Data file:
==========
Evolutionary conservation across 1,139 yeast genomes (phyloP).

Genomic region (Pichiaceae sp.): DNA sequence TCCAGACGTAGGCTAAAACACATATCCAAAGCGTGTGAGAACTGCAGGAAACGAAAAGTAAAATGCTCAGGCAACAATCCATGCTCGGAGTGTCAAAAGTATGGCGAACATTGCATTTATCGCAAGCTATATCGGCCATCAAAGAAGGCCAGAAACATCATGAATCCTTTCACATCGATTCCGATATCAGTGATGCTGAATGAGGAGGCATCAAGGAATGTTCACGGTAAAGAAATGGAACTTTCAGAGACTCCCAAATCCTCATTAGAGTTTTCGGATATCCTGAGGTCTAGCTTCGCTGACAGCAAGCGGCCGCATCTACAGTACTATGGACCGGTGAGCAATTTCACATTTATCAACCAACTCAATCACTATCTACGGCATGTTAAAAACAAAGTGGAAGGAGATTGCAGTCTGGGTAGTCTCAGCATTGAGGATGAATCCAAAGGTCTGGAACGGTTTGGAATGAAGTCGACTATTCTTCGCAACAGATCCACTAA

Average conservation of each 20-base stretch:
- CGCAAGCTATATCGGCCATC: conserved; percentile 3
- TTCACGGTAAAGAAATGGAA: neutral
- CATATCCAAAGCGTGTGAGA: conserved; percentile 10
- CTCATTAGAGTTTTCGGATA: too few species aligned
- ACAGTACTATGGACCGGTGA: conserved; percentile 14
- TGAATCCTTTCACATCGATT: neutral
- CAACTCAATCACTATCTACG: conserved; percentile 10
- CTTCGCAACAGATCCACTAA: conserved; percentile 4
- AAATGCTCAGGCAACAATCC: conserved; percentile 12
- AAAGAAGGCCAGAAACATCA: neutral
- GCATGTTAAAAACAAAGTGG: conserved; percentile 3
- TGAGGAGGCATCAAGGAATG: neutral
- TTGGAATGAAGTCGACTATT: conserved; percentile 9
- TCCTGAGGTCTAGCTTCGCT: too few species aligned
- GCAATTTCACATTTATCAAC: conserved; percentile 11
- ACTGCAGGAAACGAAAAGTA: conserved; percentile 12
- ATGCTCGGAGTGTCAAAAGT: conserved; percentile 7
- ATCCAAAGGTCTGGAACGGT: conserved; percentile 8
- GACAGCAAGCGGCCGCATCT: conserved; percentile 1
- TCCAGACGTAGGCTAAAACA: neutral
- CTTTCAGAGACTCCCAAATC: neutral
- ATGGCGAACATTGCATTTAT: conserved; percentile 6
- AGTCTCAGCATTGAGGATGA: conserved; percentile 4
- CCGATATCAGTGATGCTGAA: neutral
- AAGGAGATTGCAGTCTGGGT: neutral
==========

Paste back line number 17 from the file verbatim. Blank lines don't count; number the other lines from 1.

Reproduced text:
- TCCTGAGGTCTAGCTTCGCT: too few species aligned